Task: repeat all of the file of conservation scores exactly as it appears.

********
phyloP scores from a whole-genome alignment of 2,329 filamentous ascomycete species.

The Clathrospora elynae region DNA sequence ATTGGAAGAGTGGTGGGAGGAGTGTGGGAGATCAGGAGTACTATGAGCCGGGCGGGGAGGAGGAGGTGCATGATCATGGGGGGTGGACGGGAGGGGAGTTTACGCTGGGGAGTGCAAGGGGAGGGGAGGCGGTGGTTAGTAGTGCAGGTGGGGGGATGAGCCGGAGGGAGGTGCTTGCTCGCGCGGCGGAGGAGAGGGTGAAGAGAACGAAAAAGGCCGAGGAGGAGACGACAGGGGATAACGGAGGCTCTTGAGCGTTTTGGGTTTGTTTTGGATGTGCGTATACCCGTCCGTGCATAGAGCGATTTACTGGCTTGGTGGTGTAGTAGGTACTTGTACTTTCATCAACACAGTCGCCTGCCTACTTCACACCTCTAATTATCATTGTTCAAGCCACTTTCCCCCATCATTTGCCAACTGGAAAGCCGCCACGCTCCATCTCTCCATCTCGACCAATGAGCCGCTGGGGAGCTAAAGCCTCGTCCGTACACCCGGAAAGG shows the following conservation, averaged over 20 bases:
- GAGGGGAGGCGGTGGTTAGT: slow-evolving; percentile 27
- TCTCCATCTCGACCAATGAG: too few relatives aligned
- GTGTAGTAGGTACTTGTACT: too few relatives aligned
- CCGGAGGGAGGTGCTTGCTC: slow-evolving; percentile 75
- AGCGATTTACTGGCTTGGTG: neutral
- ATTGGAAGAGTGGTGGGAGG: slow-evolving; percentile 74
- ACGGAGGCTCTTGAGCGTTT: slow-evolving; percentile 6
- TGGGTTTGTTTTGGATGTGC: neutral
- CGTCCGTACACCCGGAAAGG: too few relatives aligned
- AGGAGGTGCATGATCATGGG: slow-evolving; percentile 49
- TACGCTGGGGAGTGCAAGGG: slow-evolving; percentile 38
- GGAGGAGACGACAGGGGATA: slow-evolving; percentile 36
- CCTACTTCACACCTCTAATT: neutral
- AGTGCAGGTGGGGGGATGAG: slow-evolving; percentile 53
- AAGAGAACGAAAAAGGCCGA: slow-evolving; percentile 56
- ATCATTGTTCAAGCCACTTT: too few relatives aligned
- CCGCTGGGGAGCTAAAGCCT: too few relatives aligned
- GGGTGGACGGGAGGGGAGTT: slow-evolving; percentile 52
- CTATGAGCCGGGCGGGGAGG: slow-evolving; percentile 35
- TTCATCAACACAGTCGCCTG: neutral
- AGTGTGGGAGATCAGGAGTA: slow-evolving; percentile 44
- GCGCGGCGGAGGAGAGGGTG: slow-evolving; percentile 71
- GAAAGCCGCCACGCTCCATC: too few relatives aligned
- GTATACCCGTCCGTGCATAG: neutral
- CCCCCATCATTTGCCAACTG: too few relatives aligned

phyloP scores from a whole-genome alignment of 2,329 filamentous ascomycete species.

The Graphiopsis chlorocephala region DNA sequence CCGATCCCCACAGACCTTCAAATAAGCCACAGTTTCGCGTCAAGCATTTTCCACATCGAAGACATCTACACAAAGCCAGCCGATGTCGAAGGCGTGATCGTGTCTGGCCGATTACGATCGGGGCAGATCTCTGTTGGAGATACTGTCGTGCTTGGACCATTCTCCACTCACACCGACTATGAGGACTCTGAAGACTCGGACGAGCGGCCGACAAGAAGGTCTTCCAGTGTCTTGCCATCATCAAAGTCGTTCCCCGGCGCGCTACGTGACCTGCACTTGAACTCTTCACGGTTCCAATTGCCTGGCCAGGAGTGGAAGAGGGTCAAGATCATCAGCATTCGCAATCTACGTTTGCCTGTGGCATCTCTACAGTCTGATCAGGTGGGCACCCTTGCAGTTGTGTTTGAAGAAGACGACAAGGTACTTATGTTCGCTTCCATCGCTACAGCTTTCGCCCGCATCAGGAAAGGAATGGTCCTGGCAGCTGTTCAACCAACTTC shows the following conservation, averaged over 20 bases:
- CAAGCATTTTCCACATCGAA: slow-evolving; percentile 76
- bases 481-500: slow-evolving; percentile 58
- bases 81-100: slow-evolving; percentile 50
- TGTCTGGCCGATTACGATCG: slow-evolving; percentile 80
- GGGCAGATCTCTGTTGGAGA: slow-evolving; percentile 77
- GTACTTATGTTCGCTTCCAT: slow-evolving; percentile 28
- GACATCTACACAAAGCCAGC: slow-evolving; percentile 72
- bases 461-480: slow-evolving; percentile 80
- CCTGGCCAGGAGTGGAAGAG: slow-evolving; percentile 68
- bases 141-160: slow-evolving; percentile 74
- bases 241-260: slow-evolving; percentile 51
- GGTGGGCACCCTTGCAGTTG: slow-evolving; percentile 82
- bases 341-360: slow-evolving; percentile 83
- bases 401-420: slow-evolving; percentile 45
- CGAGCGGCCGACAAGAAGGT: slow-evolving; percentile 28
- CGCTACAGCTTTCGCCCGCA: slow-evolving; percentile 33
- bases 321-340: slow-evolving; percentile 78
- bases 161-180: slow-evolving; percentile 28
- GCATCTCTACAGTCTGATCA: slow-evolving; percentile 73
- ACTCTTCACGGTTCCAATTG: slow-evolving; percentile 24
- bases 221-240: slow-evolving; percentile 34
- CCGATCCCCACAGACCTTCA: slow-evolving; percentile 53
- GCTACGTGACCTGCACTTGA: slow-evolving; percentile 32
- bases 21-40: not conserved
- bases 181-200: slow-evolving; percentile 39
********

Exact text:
phyloP scores from a whole-genome alignment of 2,329 filamentous ascomycete species.

The Clathrospora elynae region DNA sequence ATTGGAAGAGTGGTGGGAGGAGTGTGGGAGATCAGGAGTACTATGAGCCGGGCGGGGAGGAGGAGGTGCATGATCATGGGGGGTGGACGGGAGGGGAGTTTACGCTGGGGAGTGCAAGGGGAGGGGAGGCGGTGGTTAGTAGTGCAGGTGGGGGGATGAGCCGGAGGGAGGTGCTTGCTCGCGCGGCGGAGGAGAGGGTGAAGAGAACGAAAAAGGCCGAGGAGGAGACGACAGGGGATAACGGAGGCTCTTGAGCGTTTTGGGTTTGTTTTGGATGTGCGTATACCCGTCCGTGCATAGAGCGATTTACTGGCTTGGTGGTGTAGTAGGTACTTGTACTTTCATCAACACAGTCGCCTGCCTACTTCACACCTCTAATTATCATTGTTCAAGCCACTTTCCCCCATCATTTGCCAACTGGAAAGCCGCCACGCTCCATCTCTCCATCTCGACCAATGAGCCGCTGGGGAGCTAAAGCCTCGTCCGTACACCCGGAAAGG shows the following conservation, averaged over 20 bases:
- GAGGGGAGGCGGTGGTTAGT: slow-evolving; percentile 27
- TCTCCATCTCGACCAATGAG: too few relatives aligned
- GTGTAGTAGGTACTTGTACT: too few relatives aligned
- CCGGAGGGAGGTGCTTGCTC: slow-evolving; percentile 75
- AGCGATTTACTGGCTTGGTG: neutral
- ATTGGAAGAGTGGTGGGAGG: slow-evolving; percentile 74
- ACGGAGGCTCTTGAGCGTTT: slow-evolving; percentile 6
- TGGGTTTGTTTTGGATGTGC: neutral
- CGTCCGTACACCCGGAAAGG: too few relatives aligned
- AGGAGGTGCATGATCATGGG: slow-evolving; percentile 49
- TACGCTGGGGAGTGCAAGGG: slow-evolving; percentile 38
- GGAGGAGACGACAGGGGATA: slow-evolving; percentile 36
- CCTACTTCACACCTCTAATT: neutral
- AGTGCAGGTGGGGGGATGAG: slow-evolving; percentile 53
- AAGAGAACGAAAAAGGCCGA: slow-evolving; percentile 56
- ATCATTGTTCAAGCCACTTT: too few relatives aligned
- CCGCTGGGGAGCTAAAGCCT: too few relatives aligned
- GGGTGGACGGGAGGGGAGTT: slow-evolving; percentile 52
- CTATGAGCCGGGCGGGGAGG: slow-evolving; percentile 35
- TTCATCAACACAGTCGCCTG: neutral
- AGTGTGGGAGATCAGGAGTA: slow-evolving; percentile 44
- GCGCGGCGGAGGAGAGGGTG: slow-evolving; percentile 71
- GAAAGCCGCCACGCTCCATC: too few relatives aligned
- GTATACCCGTCCGTGCATAG: neutral
- CCCCCATCATTTGCCAACTG: too few relatives aligned

phyloP scores from a whole-genome alignment of 2,329 filamentous ascomycete species.

The Graphiopsis chlorocephala region DNA sequence CCGATCCCCACAGACCTTCAAATAAGCCACAGTTTCGCGTCAAGCATTTTCCACATCGAAGACATCTACACAAAGCCAGCCGATGTCGAAGGCGTGATCGTGTCTGGCCGATTACGATCGGGGCAGATCTCTGTTGGAGATACTGTCGTGCTTGGACCATTCTCCACTCACACCGACTATGAGGACTCTGAAGACTCGGACGAGCGGCCGACAAGAAGGTCTTCCAGTGTCTTGCCATCATCAAAGTCGTTCCCCGGCGCGCTACGTGACCTGCACTTGAACTCTTCACGGTTCCAATTGCCTGGCCAGGAGTGGAAGAGGGTCAAGATCATCAGCATTCGCAATCTACGTTTGCCTGTGGCATCTCTACAGTCTGATCAGGTGGGCACCCTTGCAGTTGTGTTTGAAGAAGACGACAAGGTACTTATGTTCGCTTCCATCGCTACAGCTTTCGCCCGCATCAGGAAAGGAATGGTCCTGGCAGCTGTTCAACCAACTTC shows the following conservation, averaged over 20 bases:
- CAAGCATTTTCCACATCGAA: slow-evolving; percentile 76
- bases 481-500: slow-evolving; percentile 58
- bases 81-100: slow-evolving; percentile 50
- TGTCTGGCCGATTACGATCG: slow-evolving; percentile 80
- GGGCAGATCTCTGTTGGAGA: slow-evolving; percentile 77
- GTACTTATGTTCGCTTCCAT: slow-evolving; percentile 28
- GACATCTACACAAAGCCAGC: slow-evolving; percentile 72
- bases 461-480: slow-evolving; percentile 80
- CCTGGCCAGGAGTGGAAGAG: slow-evolving; percentile 68
- bases 141-160: slow-evolving; percentile 74
- bases 241-260: slow-evolving; percentile 51
- GGTGGGCACCCTTGCAGTTG: slow-evolving; percentile 82
- bases 341-360: slow-evolving; percentile 83
- bases 401-420: slow-evolving; percentile 45
- CGAGCGGCCGACAAGAAGGT: slow-evolving; percentile 28
- CGCTACAGCTTTCGCCCGCA: slow-evolving; percentile 33
- bases 321-340: slow-evolving; percentile 78
- bases 161-180: slow-evolving; percentile 28
- GCATCTCTACAGTCTGATCA: slow-evolving; percentile 73
- ACTCTTCACGGTTCCAATTG: slow-evolving; percentile 24
- bases 221-240: slow-evolving; percentile 34
- CCGATCCCCACAGACCTTCA: slow-evolving; percentile 53
- GCTACGTGACCTGCACTTGA: slow-evolving; percentile 32
- bases 21-40: not conserved
- bases 181-200: slow-evolving; percentile 39